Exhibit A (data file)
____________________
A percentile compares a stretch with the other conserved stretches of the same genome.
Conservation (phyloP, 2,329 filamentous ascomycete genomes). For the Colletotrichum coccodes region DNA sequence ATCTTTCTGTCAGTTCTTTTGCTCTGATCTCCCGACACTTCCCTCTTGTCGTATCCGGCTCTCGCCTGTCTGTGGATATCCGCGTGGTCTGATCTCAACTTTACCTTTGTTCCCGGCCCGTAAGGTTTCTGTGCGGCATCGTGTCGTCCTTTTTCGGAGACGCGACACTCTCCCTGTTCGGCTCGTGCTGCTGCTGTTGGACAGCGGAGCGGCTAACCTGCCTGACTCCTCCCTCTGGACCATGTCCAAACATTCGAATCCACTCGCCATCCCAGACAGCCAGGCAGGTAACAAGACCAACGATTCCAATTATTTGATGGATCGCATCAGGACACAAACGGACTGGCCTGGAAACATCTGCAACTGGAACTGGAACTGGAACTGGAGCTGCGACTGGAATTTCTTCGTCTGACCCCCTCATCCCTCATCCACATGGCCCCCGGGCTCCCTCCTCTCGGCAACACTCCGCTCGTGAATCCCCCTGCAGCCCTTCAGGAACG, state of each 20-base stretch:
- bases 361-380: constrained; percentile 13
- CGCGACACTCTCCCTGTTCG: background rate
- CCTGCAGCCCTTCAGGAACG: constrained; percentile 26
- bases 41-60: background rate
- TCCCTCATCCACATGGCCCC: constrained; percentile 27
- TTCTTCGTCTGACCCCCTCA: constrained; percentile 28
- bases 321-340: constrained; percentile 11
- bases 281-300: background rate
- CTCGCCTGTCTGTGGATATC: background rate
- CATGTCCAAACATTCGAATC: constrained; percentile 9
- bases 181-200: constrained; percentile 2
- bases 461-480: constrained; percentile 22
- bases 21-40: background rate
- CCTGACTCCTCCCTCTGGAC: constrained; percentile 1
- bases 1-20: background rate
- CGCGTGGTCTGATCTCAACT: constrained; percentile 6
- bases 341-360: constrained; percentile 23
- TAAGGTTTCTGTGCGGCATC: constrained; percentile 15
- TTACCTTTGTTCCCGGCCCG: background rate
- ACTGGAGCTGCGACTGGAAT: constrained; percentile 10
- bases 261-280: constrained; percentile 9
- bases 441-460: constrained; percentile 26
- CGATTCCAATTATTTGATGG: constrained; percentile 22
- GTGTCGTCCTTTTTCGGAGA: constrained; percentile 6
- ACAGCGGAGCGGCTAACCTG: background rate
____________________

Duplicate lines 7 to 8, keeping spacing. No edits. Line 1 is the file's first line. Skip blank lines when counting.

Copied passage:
- TCCCTCATCCACATGGCCCC: constrained; percentile 27
- TTCTTCGTCTGACCCCCTCA: constrained; percentile 28